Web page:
Watch out for the ones who are fresh out of their last relationship.

The other day I got a text from a number I didn’t have saved in my phone. He said he had my number but didn’t recognize my name, then gave me his. I had absolutely no clue who he was, but being the curious cat that I am, I egged the conversation on to see if I could conjure up a memory. I couldn’t, but the guy claimed that he had gotten my number some months ago but never asked me out. 

So . . . why was he texting me now?

I bet you can guess where I’m going with this. Since he gave me his first and last name, I looked the guy up on Instagram. As recently as three weeks back, he was posting cozy photos with a very stylish brunette. A quick jaunt over to her account showed much of the same. (God bless public profiles!) I immediately texted this guy and asked if he had just gone through a breakup and if that was why he had “randomly” decided to text me. Ding ding ding—mystery solved.

I fired off a quick and deliberate text stating that I had no interest in being a rebound, and the conversation quickly fell off from there. I already knew how this story would end—with me feeling like a brokenhearted, unpaid therapist.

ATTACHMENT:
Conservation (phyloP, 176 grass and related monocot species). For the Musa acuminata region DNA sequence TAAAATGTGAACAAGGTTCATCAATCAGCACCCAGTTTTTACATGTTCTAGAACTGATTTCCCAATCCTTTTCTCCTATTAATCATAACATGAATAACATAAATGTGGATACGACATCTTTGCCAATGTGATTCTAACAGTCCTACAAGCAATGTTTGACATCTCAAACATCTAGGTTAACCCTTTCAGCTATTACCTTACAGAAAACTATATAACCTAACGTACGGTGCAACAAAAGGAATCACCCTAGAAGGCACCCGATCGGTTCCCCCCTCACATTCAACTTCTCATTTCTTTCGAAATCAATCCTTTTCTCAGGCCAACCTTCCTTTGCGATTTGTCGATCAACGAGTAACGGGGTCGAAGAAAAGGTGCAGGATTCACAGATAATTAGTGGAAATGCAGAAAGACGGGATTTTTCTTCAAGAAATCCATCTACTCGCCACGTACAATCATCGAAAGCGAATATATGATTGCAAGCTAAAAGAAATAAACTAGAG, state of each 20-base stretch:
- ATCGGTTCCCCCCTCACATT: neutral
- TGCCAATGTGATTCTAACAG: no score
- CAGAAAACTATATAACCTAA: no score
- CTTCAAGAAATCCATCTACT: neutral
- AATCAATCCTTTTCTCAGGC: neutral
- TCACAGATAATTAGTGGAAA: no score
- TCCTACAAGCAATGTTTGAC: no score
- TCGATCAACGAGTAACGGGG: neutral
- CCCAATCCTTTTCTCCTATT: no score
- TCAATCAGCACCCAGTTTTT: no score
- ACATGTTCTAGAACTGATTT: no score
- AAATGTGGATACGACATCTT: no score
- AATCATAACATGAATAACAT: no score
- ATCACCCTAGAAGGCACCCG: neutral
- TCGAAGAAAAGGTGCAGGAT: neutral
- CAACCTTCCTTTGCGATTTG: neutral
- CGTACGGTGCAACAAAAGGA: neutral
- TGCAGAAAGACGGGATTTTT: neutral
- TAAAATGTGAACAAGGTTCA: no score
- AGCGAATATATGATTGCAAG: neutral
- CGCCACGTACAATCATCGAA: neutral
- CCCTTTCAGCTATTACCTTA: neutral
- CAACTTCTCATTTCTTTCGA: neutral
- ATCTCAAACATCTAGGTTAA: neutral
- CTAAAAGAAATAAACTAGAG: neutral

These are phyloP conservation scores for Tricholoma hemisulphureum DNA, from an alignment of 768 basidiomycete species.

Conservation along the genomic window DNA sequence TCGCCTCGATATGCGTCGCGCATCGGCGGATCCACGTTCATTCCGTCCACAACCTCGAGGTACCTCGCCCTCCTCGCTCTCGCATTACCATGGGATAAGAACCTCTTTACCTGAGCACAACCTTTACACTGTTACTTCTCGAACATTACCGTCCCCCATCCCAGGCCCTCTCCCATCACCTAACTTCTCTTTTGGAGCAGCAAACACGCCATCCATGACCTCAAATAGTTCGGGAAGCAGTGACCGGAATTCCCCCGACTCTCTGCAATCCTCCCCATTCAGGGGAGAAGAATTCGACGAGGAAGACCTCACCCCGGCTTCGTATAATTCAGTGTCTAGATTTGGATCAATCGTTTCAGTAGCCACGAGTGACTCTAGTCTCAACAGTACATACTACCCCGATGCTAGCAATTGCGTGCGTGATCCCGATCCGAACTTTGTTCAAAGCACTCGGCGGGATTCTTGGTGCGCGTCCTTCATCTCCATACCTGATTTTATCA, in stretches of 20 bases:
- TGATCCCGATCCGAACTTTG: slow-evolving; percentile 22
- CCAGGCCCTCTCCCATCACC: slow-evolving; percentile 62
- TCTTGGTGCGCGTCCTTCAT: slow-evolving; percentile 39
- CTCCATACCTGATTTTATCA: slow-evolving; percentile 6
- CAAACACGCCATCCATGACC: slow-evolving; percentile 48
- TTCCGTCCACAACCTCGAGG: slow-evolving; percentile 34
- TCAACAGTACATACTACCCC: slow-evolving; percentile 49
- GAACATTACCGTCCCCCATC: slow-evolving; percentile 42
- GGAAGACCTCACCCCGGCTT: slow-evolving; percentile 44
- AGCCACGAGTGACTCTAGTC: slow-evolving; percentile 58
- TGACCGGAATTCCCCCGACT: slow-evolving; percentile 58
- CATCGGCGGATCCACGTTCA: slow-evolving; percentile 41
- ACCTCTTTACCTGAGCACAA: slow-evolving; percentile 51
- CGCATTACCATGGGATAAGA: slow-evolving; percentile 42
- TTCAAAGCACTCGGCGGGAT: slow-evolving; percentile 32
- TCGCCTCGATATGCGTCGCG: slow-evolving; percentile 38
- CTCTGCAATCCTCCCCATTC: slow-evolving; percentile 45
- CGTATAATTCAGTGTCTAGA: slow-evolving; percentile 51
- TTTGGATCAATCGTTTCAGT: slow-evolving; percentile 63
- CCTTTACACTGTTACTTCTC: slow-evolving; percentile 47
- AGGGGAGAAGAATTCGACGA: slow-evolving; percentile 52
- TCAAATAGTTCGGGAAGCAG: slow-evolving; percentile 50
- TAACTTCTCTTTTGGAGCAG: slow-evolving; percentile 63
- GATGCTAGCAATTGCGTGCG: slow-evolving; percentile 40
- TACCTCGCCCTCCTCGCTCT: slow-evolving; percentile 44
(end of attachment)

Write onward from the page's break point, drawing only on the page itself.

The text might have been a touch extreme given that I didn’t even know this guy, but I do know myself. To perhaps stop you from making the same mistake(s), allow me to share some of the tough truths I’ve learned from finding myself over the moon with the totally appealing—and totally dangerous—Rebound Guy . . . more than once.

He’s appealing because:

He misses the intimacy of a relationship and wants it back, immediately.

A couple of months ago I wrote about my experience with a total communication stop after a breakup. What I didn’t mention then was when we met, he was just six weeks out from a relationship that had lasted four years. (I know you guys, I know.) I fell for him hard and fast. He eagerly brought me into his life—his apartment, his friends, his job—I thought I had hit the jackpot. I had never felt such a strong connection in such a short amount of time. In a matter of weeks I felt like his confidant, his partner-in-crime, his love and his friend—and he was all of that to me, too.

It felt so good to be close to him I didn’t stop to consider that he wasn’t as “completely over” his ex as he claimed to be. “Guys just get over things fast,” I told myself. “He’d tell me if he wasn’t ready for this.” I won’t write off our connection completely, but in hindsight it’s clear that much of his desire to share everything with me came from a need to fill the void she left. He had just gone through a jarring and traumatic loss, and like a bandaid on a bullet wound, I was there to minimize the damage.

He activates your urge to nurture and “fix.”